As a buyer, If a fellow collector wants the same item, I drop him a mail asking him if he's really interested...


Your strategy:
"Last time I did put a bid on an item that I really wanted, I put it very high to systematically outbit overbidders. Beleive me or not, someone did bid on this
item above my max and it sold for 2x the retail price...."

That is because he did the same thing as you did. He did not realize that you overbid and was just using "your tactic"

This may sound good when you believe that people will simply bid a few dollars above you and you are protecting against a $2 or $3 loss. But it is a POOR strategy. I saw you bid $200 on something once that was only worth less than $100.

Why is that a problem? Because it leads to a lot of no-pays. You may pay but many don't when they get caught. What's worse is that people identify you as such a person and know that you will bid $200 on something that is worth $100. So they bid $199 to force you to take it in the shorts.

The ONLY sound strategy is to bid only what you think the maximum value is to YOU, and NO MORE.


Yes, indeed, I know this is a poor strategy, but the problem is always the same : scarcity.

Now I'm far more reasonnable, and mostly bid the maximum worth to me. I always bid once at a low price, so that the listing appears in my "bidding" section and try to bid at the latest moment.... even if most of the time I'm sleeping when auctions end.

In addition, I try not to bid rounded numbers, so that the chance to guess my bid becomes smaller.

Now I understand why sometimes I had to pay exactly my bid.

I totally agree with your strategy, but often you have to leave some items you really wanted to other people... so the rule is often "money talks"...


Well, the question is, how do you identify the person as a "fellow collector?"

It seems to me that if someone is bidding significant $$ on a 20-30 year old calculator, it's probably a collector, "fellow" or otherwise.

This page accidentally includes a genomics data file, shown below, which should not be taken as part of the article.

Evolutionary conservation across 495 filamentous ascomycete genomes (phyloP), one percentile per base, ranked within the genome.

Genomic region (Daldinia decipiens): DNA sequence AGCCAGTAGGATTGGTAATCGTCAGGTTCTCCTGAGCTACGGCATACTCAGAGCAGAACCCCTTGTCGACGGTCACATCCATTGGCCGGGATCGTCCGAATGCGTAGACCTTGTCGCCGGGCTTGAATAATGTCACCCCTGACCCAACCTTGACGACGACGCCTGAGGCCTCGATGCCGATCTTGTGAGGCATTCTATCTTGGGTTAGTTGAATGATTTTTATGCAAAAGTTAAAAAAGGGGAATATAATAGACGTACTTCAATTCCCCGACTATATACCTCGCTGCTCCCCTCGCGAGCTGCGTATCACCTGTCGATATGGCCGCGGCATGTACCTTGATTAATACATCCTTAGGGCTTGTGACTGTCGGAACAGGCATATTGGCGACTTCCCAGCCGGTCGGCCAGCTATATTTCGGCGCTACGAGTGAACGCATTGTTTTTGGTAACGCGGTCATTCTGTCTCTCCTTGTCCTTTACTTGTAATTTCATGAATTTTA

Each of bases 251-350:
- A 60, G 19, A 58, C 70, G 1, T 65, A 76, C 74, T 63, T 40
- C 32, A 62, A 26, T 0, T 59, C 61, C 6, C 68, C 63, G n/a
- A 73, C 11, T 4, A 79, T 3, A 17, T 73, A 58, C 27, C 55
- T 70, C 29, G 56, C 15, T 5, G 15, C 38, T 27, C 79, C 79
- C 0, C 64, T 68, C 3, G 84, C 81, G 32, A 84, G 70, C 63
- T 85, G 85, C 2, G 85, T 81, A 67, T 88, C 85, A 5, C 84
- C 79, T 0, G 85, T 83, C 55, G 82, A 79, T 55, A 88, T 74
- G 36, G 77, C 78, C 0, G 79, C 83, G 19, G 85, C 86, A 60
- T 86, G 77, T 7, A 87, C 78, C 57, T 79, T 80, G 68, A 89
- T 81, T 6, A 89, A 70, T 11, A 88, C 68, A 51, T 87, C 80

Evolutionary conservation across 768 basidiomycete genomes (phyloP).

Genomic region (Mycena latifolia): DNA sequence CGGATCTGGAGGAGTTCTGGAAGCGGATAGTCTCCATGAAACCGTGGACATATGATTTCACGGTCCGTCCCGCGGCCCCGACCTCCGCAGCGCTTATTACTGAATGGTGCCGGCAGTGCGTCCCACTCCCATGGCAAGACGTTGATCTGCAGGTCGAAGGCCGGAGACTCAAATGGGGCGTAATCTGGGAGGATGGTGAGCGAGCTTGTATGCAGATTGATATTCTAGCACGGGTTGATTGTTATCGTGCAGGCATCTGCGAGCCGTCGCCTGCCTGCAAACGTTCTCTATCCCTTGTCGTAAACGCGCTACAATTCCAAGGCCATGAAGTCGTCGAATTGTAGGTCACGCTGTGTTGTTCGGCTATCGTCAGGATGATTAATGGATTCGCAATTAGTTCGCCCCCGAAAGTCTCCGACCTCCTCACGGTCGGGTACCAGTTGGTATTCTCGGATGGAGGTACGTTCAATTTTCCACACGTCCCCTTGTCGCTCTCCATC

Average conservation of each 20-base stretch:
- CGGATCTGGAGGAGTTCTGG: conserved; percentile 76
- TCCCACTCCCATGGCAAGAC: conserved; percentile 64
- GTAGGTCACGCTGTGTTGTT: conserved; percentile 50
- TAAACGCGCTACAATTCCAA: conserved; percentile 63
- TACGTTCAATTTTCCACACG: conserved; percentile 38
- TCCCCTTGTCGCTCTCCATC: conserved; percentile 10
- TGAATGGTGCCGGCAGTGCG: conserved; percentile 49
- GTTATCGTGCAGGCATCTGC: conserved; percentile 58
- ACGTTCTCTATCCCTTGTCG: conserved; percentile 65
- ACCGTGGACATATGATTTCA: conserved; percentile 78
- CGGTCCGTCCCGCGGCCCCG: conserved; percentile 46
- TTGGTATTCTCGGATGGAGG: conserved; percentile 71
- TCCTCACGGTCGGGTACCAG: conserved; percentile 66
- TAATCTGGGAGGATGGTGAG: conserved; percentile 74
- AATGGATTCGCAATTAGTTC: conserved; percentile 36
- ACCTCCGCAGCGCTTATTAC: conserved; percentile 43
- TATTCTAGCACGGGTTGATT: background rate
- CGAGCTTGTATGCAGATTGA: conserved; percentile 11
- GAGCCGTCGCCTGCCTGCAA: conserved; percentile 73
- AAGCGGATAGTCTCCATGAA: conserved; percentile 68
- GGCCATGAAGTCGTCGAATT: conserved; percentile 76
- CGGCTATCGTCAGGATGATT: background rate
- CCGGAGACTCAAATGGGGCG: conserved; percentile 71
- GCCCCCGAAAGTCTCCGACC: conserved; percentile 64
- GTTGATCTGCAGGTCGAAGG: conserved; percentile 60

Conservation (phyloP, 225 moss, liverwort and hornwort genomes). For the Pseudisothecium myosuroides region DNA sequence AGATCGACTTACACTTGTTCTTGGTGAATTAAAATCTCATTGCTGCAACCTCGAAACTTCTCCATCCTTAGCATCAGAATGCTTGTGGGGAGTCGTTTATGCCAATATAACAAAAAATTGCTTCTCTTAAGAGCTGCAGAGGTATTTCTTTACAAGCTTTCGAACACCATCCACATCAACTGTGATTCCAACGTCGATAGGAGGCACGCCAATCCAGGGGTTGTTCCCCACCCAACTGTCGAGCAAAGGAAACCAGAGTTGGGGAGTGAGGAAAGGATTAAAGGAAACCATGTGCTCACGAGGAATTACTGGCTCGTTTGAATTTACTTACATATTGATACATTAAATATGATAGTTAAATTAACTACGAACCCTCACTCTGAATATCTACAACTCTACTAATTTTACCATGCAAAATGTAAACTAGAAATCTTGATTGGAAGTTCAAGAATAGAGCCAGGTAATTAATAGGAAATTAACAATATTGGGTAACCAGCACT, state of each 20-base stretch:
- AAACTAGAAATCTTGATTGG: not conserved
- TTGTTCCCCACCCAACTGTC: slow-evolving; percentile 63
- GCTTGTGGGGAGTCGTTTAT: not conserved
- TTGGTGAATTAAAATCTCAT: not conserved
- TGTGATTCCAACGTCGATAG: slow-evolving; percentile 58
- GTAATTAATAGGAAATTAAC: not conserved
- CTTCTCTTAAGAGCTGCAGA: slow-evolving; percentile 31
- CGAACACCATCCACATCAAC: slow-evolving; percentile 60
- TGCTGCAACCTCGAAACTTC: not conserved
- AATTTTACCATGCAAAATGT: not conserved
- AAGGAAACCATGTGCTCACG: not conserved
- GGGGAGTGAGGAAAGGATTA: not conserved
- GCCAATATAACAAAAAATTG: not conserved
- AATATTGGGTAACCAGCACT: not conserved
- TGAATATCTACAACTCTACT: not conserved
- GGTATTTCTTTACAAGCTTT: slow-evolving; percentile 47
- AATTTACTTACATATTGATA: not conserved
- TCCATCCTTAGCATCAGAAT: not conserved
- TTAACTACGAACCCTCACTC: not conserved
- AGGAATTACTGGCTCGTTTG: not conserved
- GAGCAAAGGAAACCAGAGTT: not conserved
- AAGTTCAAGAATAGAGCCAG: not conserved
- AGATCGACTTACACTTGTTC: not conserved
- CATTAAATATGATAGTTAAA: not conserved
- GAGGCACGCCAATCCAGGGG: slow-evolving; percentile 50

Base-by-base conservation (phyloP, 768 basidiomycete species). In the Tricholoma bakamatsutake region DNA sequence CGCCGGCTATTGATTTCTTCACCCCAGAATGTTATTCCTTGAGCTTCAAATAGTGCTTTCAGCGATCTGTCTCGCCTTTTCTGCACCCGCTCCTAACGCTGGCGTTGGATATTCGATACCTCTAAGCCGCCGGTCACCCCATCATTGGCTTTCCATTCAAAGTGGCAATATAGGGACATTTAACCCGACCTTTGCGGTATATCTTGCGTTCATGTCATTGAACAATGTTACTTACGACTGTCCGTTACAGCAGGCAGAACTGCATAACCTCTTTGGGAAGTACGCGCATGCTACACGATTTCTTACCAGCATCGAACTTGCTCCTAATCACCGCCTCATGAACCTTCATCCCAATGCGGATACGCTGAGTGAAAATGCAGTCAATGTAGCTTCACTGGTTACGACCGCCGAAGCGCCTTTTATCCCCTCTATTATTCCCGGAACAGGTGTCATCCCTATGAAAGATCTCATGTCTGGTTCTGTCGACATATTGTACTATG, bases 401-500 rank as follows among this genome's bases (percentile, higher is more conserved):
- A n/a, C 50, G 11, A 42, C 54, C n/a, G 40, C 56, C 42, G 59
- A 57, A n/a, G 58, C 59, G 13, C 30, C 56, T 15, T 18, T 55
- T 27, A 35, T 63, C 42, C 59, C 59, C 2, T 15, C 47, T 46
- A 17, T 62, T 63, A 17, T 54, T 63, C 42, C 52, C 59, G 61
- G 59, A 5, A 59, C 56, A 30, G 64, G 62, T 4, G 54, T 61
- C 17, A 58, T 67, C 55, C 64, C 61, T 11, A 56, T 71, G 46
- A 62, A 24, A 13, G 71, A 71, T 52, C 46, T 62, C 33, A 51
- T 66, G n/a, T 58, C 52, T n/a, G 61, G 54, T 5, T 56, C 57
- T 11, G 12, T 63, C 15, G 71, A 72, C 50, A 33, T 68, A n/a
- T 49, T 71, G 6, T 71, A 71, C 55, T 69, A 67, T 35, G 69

I meant any member of this community, I guess that 95% of the collectors have been browsing this very site form time to time.


Atleast sniping is honest, unless you don't pay. I have a bigger problem when someone makes a high opening bid then never bids again or makes a low bid on a "buy it now" and does the same. I would suspect shilling but I don't think they could know that many different people, I really think it is someone trying to manipulate the price whenever he sees an item that is below his "market price". I have seen one person do this many times. It doesn't take a genius to know your not going to get a pristine 41cx for $5, either get in or stay out and leave it to the serious bidders. Snipe if you want to, if only one person could bid it wouldn't be an auction.


Would somebody explain what does the expression "buy it now" mean in terms of E-bay? Thanks


"Buy It Now" is a new eBay feature. A seller may specify a "Buy It Now" price for an auction; a buyer then has the opportunity to buy the item right away at this price instead of going through the bidding process. Unfortunately, as soon as a single bid is submitted, the "Buy It Now" option disappears.



I don't buy too much from the classifieds because people generally ask for "offers".

I don't want to pay too much, and I don't want to insult people by offering too little.

When I buy at auction, I know that my bid cannot be an insult, and the final price (if I win) represents an amount I am willing to pay.

Sure, I may have paid more than necessary for some things, but at the time the price seemed reasonable. There is no point complaining if you get an HPxx at auction for $100 and the next day pick up 10 for $20 from a thrift shop.

I must say that I far prefer dealing with other collectors if at all possible. But many ebay sellers (as opposed to other collectors) seem to be nice guys (and gals) too.


To me:

"best offer" = "auction"

"offer" = "bid"